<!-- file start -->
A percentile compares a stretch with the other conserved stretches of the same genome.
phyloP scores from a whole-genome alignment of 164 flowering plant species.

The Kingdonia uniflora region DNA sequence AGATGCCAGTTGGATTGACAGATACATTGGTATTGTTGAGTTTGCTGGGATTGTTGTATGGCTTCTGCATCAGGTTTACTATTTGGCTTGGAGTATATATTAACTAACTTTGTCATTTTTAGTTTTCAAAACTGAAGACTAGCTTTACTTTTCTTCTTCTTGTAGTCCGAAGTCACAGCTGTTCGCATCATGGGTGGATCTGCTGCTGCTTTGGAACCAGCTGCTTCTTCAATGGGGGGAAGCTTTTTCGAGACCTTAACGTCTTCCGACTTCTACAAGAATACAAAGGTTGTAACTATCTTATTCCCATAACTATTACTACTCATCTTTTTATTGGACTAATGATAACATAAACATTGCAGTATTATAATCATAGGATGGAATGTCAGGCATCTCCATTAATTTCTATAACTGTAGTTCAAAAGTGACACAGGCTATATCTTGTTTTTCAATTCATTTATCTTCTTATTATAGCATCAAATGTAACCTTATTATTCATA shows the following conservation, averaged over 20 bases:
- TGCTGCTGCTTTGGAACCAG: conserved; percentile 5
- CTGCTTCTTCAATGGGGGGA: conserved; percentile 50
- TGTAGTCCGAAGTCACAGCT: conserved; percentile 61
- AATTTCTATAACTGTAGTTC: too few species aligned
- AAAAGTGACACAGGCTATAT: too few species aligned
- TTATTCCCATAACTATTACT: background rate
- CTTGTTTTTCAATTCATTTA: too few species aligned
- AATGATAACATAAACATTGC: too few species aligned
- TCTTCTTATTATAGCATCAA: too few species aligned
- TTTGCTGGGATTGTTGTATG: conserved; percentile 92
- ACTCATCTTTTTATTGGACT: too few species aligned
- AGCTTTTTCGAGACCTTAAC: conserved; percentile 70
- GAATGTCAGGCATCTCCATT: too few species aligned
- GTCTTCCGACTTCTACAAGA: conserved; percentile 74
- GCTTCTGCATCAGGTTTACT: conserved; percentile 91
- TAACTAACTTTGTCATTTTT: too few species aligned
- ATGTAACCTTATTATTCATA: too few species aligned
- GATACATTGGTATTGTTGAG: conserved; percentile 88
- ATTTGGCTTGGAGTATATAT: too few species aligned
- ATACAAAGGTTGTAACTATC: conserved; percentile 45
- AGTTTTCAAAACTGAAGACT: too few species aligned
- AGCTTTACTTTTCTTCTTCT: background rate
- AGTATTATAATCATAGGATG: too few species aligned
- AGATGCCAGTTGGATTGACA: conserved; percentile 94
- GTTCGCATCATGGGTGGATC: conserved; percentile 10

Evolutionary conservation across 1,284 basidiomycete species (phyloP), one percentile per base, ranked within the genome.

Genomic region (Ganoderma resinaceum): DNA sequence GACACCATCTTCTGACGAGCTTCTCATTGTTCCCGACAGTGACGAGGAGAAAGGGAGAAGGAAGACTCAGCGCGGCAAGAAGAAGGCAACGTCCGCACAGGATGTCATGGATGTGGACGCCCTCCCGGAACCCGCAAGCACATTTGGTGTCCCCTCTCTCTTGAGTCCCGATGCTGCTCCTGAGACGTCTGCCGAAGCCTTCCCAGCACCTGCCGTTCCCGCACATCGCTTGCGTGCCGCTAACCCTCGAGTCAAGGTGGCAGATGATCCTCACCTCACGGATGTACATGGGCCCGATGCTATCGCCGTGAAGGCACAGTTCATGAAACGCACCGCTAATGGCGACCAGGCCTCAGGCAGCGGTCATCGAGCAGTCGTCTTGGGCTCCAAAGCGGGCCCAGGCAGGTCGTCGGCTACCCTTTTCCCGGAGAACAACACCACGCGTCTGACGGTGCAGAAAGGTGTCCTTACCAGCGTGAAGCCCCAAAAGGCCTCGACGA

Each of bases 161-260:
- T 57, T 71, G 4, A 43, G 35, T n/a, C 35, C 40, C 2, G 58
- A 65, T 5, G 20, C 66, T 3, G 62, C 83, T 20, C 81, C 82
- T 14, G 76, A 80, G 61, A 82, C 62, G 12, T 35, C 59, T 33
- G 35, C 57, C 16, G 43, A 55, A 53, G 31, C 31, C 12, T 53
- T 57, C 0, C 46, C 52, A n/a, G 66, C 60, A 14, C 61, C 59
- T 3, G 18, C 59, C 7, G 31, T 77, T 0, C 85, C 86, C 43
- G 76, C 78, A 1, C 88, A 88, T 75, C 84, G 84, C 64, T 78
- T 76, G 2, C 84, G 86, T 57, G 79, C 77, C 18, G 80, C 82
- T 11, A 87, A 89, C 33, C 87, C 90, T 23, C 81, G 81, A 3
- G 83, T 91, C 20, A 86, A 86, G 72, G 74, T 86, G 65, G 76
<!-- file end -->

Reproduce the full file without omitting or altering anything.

A percentile compares a stretch with the other conserved stretches of the same genome.
phyloP scores from a whole-genome alignment of 164 flowering plant species.

The Kingdonia uniflora region DNA sequence AGATGCCAGTTGGATTGACAGATACATTGGTATTGTTGAGTTTGCTGGGATTGTTGTATGGCTTCTGCATCAGGTTTACTATTTGGCTTGGAGTATATATTAACTAACTTTGTCATTTTTAGTTTTCAAAACTGAAGACTAGCTTTACTTTTCTTCTTCTTGTAGTCCGAAGTCACAGCTGTTCGCATCATGGGTGGATCTGCTGCTGCTTTGGAACCAGCTGCTTCTTCAATGGGGGGAAGCTTTTTCGAGACCTTAACGTCTTCCGACTTCTACAAGAATACAAAGGTTGTAACTATCTTATTCCCATAACTATTACTACTCATCTTTTTATTGGACTAATGATAACATAAACATTGCAGTATTATAATCATAGGATGGAATGTCAGGCATCTCCATTAATTTCTATAACTGTAGTTCAAAAGTGACACAGGCTATATCTTGTTTTTCAATTCATTTATCTTCTTATTATAGCATCAAATGTAACCTTATTATTCATA shows the following conservation, averaged over 20 bases:
- TGCTGCTGCTTTGGAACCAG: conserved; percentile 5
- CTGCTTCTTCAATGGGGGGA: conserved; percentile 50
- TGTAGTCCGAAGTCACAGCT: conserved; percentile 61
- AATTTCTATAACTGTAGTTC: too few species aligned
- AAAAGTGACACAGGCTATAT: too few species aligned
- TTATTCCCATAACTATTACT: background rate
- CTTGTTTTTCAATTCATTTA: too few species aligned
- AATGATAACATAAACATTGC: too few species aligned
- TCTTCTTATTATAGCATCAA: too few species aligned
- TTTGCTGGGATTGTTGTATG: conserved; percentile 92
- ACTCATCTTTTTATTGGACT: too few species aligned
- AGCTTTTTCGAGACCTTAAC: conserved; percentile 70
- GAATGTCAGGCATCTCCATT: too few species aligned
- GTCTTCCGACTTCTACAAGA: conserved; percentile 74
- GCTTCTGCATCAGGTTTACT: conserved; percentile 91
- TAACTAACTTTGTCATTTTT: too few species aligned
- ATGTAACCTTATTATTCATA: too few species aligned
- GATACATTGGTATTGTTGAG: conserved; percentile 88
- ATTTGGCTTGGAGTATATAT: too few species aligned
- ATACAAAGGTTGTAACTATC: conserved; percentile 45
- AGTTTTCAAAACTGAAGACT: too few species aligned
- AGCTTTACTTTTCTTCTTCT: background rate
- AGTATTATAATCATAGGATG: too few species aligned
- AGATGCCAGTTGGATTGACA: conserved; percentile 94
- GTTCGCATCATGGGTGGATC: conserved; percentile 10

Evolutionary conservation across 1,284 basidiomycete species (phyloP), one percentile per base, ranked within the genome.

Genomic region (Ganoderma resinaceum): DNA sequence GACACCATCTTCTGACGAGCTTCTCATTGTTCCCGACAGTGACGAGGAGAAAGGGAGAAGGAAGACTCAGCGCGGCAAGAAGAAGGCAACGTCCGCACAGGATGTCATGGATGTGGACGCCCTCCCGGAACCCGCAAGCACATTTGGTGTCCCCTCTCTCTTGAGTCCCGATGCTGCTCCTGAGACGTCTGCCGAAGCCTTCCCAGCACCTGCCGTTCCCGCACATCGCTTGCGTGCCGCTAACCCTCGAGTCAAGGTGGCAGATGATCCTCACCTCACGGATGTACATGGGCCCGATGCTATCGCCGTGAAGGCACAGTTCATGAAACGCACCGCTAATGGCGACCAGGCCTCAGGCAGCGGTCATCGAGCAGTCGTCTTGGGCTCCAAAGCGGGCCCAGGCAGGTCGTCGGCTACCCTTTTCCCGGAGAACAACACCACGCGTCTGACGGTGCAGAAAGGTGTCCTTACCAGCGTGAAGCCCCAAAAGGCCTCGACGA

Each of bases 161-260:
- T 57, T 71, G 4, A 43, G 35, T n/a, C 35, C 40, C 2, G 58
- A 65, T 5, G 20, C 66, T 3, G 62, C 83, T 20, C 81, C 82
- T 14, G 76, A 80, G 61, A 82, C 62, G 12, T 35, C 59, T 33
- G 35, C 57, C 16, G 43, A 55, A 53, G 31, C 31, C 12, T 53
- T 57, C 0, C 46, C 52, A n/a, G 66, C 60, A 14, C 61, C 59
- T 3, G 18, C 59, C 7, G 31, T 77, T 0, C 85, C 86, C 43
- G 76, C 78, A 1, C 88, A 88, T 75, C 84, G 84, C 64, T 78
- T 76, G 2, C 84, G 86, T 57, G 79, C 77, C 18, G 80, C 82
- T 11, A 87, A 89, C 33, C 87, C 90, T 23, C 81, G 81, A 3
- G 83, T 91, C 20, A 86, A 86, G 72, G 74, T 86, G 65, G 76